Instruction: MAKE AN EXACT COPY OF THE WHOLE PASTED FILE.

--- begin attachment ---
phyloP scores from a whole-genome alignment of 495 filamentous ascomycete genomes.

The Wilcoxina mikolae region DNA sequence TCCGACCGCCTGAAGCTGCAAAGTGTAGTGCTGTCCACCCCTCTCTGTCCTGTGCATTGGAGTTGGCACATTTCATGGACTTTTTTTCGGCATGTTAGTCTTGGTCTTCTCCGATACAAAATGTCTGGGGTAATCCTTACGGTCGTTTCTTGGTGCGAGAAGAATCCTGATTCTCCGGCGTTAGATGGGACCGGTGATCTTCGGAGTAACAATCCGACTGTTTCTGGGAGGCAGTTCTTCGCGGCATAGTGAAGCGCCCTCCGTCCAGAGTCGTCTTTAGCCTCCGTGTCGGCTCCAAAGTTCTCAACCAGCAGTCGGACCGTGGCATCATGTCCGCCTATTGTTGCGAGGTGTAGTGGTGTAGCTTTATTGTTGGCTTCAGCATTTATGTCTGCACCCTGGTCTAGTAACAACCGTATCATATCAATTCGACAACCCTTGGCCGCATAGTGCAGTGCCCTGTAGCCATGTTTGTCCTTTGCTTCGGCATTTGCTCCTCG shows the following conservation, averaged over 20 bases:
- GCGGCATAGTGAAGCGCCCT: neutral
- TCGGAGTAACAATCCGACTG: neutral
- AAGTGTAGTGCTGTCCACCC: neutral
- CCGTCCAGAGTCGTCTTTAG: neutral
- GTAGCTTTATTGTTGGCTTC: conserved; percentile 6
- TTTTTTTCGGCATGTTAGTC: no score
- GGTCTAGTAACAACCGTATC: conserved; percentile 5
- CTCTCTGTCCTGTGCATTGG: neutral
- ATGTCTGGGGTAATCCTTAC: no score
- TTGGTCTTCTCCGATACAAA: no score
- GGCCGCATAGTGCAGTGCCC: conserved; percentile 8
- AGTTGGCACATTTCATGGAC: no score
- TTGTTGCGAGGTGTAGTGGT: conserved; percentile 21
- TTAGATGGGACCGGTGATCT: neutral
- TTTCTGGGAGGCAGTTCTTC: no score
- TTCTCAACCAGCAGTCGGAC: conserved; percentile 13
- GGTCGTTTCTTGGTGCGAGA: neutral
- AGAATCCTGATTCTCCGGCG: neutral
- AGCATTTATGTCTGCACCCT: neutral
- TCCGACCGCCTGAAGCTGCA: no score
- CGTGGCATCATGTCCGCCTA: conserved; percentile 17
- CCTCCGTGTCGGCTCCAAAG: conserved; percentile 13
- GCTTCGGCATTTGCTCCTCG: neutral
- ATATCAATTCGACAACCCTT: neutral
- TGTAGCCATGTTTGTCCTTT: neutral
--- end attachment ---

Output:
phyloP scores from a whole-genome alignment of 495 filamentous ascomycete genomes.

The Wilcoxina mikolae region DNA sequence TCCGACCGCCTGAAGCTGCAAAGTGTAGTGCTGTCCACCCCTCTCTGTCCTGTGCATTGGAGTTGGCACATTTCATGGACTTTTTTTCGGCATGTTAGTCTTGGTCTTCTCCGATACAAAATGTCTGGGGTAATCCTTACGGTCGTTTCTTGGTGCGAGAAGAATCCTGATTCTCCGGCGTTAGATGGGACCGGTGATCTTCGGAGTAACAATCCGACTGTTTCTGGGAGGCAGTTCTTCGCGGCATAGTGAAGCGCCCTCCGTCCAGAGTCGTCTTTAGCCTCCGTGTCGGCTCCAAAGTTCTCAACCAGCAGTCGGACCGTGGCATCATGTCCGCCTATTGTTGCGAGGTGTAGTGGTGTAGCTTTATTGTTGGCTTCAGCATTTATGTCTGCACCCTGGTCTAGTAACAACCGTATCATATCAATTCGACAACCCTTGGCCGCATAGTGCAGTGCCCTGTAGCCATGTTTGTCCTTTGCTTCGGCATTTGCTCCTCG shows the following conservation, averaged over 20 bases:
- GCGGCATAGTGAAGCGCCCT: neutral
- TCGGAGTAACAATCCGACTG: neutral
- AAGTGTAGTGCTGTCCACCC: neutral
- CCGTCCAGAGTCGTCTTTAG: neutral
- GTAGCTTTATTGTTGGCTTC: conserved; percentile 6
- TTTTTTTCGGCATGTTAGTC: no score
- GGTCTAGTAACAACCGTATC: conserved; percentile 5
- CTCTCTGTCCTGTGCATTGG: neutral
- ATGTCTGGGGTAATCCTTAC: no score
- TTGGTCTTCTCCGATACAAA: no score
- GGCCGCATAGTGCAGTGCCC: conserved; percentile 8
- AGTTGGCACATTTCATGGAC: no score
- TTGTTGCGAGGTGTAGTGGT: conserved; percentile 21
- TTAGATGGGACCGGTGATCT: neutral
- TTTCTGGGAGGCAGTTCTTC: no score
- TTCTCAACCAGCAGTCGGAC: conserved; percentile 13
- GGTCGTTTCTTGGTGCGAGA: neutral
- AGAATCCTGATTCTCCGGCG: neutral
- AGCATTTATGTCTGCACCCT: neutral
- TCCGACCGCCTGAAGCTGCA: no score
- CGTGGCATCATGTCCGCCTA: conserved; percentile 17
- CCTCCGTGTCGGCTCCAAAG: conserved; percentile 13
- GCTTCGGCATTTGCTCCTCG: neutral
- ATATCAATTCGACAACCCTT: neutral
- TGTAGCCATGTTTGTCCTTT: neutral